1) What implications do psychological theories of criminal behavior have for public policy? How have these implications been reflected in actual policy, if at all? It seems to me that the psychological theories of criminal behavior reveal that criminality in essence, cannot be totally eradicated. I believe that is a basic admission to the understanding of criminal behavior.
Public policy relies on the outputs of these studies as evidenced by the National Institute for Mental Health’s especially the recommendations of the Surgeon General’s findings having made their way into reports submitted by governors and congressmen as to justify their strides to forge laws that provide proper and clear boundaries wherein the penalties and/or punishments for the law breakers are taken cared of (Satcher, 2001). The rehabilitation and habilitation concepts with which these public and private agencies operate were the results of these studies incorporated in the criminal and justice system (Anglin and Speckart, 1984).
The US government had made great strides in the understanding and prediction of crimes and propensity for violence. The decades 80s and 90s were turbulent with seemingly unpreventable rise of criminality and/or violence among the youth specifically, and the prevailing mood was apathy concerning possible solutions to the problem. Many grabbed whatever means and methods that might help, oftentimes without a studied focus on the efficacy, ramifications or possible consequences of actions and complications.
It was very fortunate that the succeeding years, researches produced a systematic manner of intervention and reduction programs and had, to a large extent, had proven effective (Satcher, 2001). I believe that though there were notoriously heinous crimes still being committed these days, which for many show or evidenced ineffective curbing of criminal behavior, nevertheless, I believe that these theories actually made their way into the public policies.
2) How do psychological theories of criminal behavior differ from biological theories? The human individual is acceptably a person equipped with faculties that are intricately intertwined in his mental and/or psychological functioning; that is an accepted fact. In my opinion, biological theories are best explanations for these lines of thoughts. However, they convince us that chemical substances in the brain can only explain behavior when the problem is organic in origin.
It goes to show that when a person has gone through physical trauma to the head for instance, or when he had been exposed to a “toxic” environment not only in terms of ingestion of these physical pollutants enough to alter his brain chemistry, or when the stressors are constant and burdensome that the human personality cannot contain it anymore, all these might lead to cognitive deficits and resulting to dangerous behavior. Psychological perspectives offer a different point of view, such as motivation (primarily), values, instincts and its role, choice and free will, among others.
These concepts are all human concepts and aspects of personality and cognition, and distinct or unique to being human. Of course, it cannot be denied that the influence of environment (nurture) is very powerful indeed even we know that ours is the responsibility with how we conduct our lives and in this tradition, most of the dangerous minds get their influence and the justification from. 3) How do the psychological and biological theories influence social policy making? Is this right? What would you do differently?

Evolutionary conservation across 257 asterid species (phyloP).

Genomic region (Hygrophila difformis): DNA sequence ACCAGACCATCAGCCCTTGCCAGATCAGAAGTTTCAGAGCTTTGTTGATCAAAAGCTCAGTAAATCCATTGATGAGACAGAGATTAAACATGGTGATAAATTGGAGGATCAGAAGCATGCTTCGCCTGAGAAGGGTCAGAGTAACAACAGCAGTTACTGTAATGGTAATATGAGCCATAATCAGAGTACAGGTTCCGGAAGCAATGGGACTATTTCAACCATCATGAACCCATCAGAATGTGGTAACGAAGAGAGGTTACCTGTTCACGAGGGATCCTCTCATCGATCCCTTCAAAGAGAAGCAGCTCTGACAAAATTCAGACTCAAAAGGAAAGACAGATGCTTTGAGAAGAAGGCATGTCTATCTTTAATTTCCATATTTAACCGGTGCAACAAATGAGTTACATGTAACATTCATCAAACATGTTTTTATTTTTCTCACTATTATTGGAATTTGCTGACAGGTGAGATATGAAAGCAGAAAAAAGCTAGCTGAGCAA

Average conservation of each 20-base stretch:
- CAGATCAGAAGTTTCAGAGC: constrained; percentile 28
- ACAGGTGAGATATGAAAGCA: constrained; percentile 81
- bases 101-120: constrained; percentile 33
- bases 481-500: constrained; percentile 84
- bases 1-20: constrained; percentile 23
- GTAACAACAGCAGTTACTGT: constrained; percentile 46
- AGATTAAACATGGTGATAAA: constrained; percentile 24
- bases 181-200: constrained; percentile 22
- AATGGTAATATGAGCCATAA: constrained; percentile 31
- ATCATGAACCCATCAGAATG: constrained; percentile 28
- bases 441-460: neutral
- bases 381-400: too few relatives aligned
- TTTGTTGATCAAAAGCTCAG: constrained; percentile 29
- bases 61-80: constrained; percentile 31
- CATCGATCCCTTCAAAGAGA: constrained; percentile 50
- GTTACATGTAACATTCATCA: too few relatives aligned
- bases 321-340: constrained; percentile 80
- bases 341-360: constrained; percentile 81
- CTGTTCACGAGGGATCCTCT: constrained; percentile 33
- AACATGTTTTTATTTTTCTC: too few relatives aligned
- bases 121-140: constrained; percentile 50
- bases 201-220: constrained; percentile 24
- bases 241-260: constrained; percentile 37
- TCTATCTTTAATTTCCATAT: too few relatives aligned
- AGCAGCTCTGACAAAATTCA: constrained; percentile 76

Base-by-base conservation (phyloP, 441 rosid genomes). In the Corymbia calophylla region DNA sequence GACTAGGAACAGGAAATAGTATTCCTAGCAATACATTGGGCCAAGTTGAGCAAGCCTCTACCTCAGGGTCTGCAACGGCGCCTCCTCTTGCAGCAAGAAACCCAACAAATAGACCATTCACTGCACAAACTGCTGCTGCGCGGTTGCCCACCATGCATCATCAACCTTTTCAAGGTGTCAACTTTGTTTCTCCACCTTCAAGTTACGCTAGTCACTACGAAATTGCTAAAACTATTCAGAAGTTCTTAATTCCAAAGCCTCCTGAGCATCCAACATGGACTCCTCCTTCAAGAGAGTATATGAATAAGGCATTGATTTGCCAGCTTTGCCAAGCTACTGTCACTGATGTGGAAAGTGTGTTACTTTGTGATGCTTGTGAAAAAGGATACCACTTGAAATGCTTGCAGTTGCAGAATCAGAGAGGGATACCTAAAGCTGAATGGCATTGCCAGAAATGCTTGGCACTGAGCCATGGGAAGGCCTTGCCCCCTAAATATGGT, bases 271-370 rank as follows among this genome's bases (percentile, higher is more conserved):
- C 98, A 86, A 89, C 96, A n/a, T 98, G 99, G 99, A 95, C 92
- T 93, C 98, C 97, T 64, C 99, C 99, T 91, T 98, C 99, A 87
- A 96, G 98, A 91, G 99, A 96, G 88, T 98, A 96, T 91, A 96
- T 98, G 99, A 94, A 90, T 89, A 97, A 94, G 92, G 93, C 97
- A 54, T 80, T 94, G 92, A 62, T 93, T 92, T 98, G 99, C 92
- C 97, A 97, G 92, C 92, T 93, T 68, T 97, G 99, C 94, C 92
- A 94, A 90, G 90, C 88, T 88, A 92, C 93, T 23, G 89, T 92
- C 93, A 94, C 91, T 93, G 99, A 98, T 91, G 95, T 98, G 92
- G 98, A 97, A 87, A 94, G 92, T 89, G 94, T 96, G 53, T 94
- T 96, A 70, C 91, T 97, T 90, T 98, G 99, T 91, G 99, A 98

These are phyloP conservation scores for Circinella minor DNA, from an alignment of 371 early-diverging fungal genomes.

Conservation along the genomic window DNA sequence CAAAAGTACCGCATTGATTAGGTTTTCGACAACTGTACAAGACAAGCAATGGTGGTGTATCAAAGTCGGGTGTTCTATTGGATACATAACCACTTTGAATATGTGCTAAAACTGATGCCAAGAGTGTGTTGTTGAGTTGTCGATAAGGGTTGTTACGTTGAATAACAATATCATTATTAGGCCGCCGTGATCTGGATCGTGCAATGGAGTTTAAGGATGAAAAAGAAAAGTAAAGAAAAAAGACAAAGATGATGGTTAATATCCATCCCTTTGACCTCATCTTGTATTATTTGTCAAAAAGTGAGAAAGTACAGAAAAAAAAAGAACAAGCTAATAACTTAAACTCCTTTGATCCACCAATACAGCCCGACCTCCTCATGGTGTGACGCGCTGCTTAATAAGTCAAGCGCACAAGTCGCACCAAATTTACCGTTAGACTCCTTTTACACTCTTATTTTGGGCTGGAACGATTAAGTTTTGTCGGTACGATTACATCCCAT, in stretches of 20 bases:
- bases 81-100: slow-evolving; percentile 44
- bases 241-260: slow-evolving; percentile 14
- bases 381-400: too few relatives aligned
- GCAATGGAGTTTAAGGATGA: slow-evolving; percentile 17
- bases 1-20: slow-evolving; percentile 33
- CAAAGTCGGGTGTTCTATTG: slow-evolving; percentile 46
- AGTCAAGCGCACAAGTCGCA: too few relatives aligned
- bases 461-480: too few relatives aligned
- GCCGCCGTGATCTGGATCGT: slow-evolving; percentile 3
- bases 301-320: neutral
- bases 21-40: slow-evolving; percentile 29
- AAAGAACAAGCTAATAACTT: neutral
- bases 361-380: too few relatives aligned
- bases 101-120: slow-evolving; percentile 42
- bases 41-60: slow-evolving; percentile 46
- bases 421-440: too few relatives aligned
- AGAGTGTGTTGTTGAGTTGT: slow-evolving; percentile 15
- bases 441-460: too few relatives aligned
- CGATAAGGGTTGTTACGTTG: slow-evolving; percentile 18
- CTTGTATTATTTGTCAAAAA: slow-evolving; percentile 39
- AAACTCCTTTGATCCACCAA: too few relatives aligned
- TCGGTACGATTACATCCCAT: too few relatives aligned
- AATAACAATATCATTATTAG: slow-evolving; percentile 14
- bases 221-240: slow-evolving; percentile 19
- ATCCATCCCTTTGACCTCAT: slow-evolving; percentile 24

Remember to cite your material according to APA formatting rules. No matter how we look at these things, it cannot be denied that then and now and in the years to come, these theories pre-eminently make their way to state policies. Despite their contradictions at some points, the outputs relevant to these theoretical frameworks had made impact in terms of evidence-based researches and action researches in the realm of politics, social and community work, therapeutic communities and the society at large.
I simply cannot miss the notion that they are a force to reckon with. In fact, in schools, the imposition on some institutions to require parents to being their child diagnosed with either ADHD or conduct disorder to a psychologist and especially to a psychiatrist is stark reality (Pies, 2005). There are even questions as to its morality or ethical implications especially when to some, ADHD is still to be thoroughly established yet. In this case, I would not impose such measures as the ADHD issue means that children are to ingest dangerous substances that can result to an even graver consequence than the one that authorities are trying to prevent (Pies, 2005).
- Anglin, D. , & Speckart, A. (1984). Narcotics use and crime: A confirmatory analysis. Unpublished report. University of California at Los Angeles, Department of Psychology, cited in Intervening with substance-abusing offenders: a framework for action.
- National Institute of Corrections. The Report of the National Task Force on Correctional Substance Abuse Strategies
- Pies, Ronald (2005). Hyperactivity: Medical Reality or Convenient Excuse?. Accessed July 7, 2009 at http://www. medicinenet. com/script/main/art. asp? articlekey=50774
- Satcher, David (2001). Assistant Secretary for Health and U. S. Surgeon General. January. Youth Violence: A Report of the Surgeon General. Accessed July 7, 2009 http://www. surgeongeneral. gov/library/youthviolence/chapter2/sec3. html#refs